Reconstruction on such a scale was handicapped by shortages of materials and labour. Within a month after the fire, local lumber dealers were ordering cedar beams by the hundreds “to be delivered in the spring,” in lengths of 40, 36, or 32 feet. The contracts mentioned here, rather early on the scene, advanced larger-than-usual sums to the builders, and some of the owners arranged to supply the stone or lime. Charles Terroux, to rebuild a property at the corner of Montcalm, arranged for re-use of the tumbled stone and brick from another property he owned in the next block (see Fig. 8.9). Masons and carpenters promptly moved into Montreal from surrounding villages, along with others who could deploy a horse and cart for hauling stone and gravel.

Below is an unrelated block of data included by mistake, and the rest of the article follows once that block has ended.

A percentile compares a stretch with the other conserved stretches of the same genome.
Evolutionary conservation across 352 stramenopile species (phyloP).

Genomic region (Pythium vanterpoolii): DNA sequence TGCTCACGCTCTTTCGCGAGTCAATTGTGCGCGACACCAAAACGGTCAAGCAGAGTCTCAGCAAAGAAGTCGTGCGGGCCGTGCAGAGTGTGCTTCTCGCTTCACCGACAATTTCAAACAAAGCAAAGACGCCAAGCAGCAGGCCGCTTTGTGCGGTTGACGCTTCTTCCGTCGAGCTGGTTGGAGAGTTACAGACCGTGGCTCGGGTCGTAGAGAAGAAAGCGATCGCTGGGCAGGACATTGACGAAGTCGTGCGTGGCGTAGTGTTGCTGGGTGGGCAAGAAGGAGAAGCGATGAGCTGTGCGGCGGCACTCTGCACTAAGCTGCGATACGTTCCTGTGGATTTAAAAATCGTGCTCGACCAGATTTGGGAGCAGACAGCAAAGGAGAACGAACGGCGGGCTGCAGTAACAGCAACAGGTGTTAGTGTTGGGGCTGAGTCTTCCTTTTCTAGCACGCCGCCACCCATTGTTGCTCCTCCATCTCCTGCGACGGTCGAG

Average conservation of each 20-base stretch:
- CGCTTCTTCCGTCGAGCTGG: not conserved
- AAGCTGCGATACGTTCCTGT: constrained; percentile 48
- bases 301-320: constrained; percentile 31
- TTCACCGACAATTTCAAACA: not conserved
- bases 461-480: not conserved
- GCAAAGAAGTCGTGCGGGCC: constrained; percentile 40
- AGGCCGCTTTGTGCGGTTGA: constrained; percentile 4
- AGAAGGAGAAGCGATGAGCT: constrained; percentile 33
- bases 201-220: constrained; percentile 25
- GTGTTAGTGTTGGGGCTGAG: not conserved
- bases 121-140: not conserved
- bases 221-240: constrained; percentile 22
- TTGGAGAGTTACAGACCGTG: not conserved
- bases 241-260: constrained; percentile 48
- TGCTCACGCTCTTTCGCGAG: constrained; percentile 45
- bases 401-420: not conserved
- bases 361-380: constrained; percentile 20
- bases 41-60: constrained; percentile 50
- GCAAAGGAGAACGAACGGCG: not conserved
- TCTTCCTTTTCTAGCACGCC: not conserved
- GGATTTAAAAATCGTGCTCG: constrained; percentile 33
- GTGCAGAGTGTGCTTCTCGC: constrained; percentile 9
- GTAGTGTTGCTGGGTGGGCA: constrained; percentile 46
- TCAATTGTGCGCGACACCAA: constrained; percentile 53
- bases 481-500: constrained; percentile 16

A more powerful constraint was the scarcity of capital, since there were alternative opportunities for investors in the mid-1850s: development of the Grand Trunk Railway, industrial expansion at hydraulic sites along the Lachine Canal, and larger bank buildings, stores, and warehouses in the commercial centre. Despite pressure to rebuild and restore income as fast as possible, it was four years before property values in St. Mary Street reached the level before the fire, and a decade before all the lots were rebuilt. The time it took to rebuild was a function of the condition of the building, the value of the location, and the assets the owner could mobilize. Clarke was one of the few who rebuilt that very summer. Fire is capricious, and his house seems to have suffered less damage than most; by January 1853 he had made repairs enough to rent part of the building and operate his bakery. Contracts like his indicate the high priority for repairing buildings damaged but not utterly destroyed, and re-erecting smaller ones on side streets that could be roofed before winter. (In the Montreal climate, most construction was scheduled April through October, and it was essential to roof the building by 1 November.) The layout of Clarke’s building (Fig. 8.7) reveals the original arrangement of connecting rooms – en enfilade – with numerous doors to the street, yard, and back lane.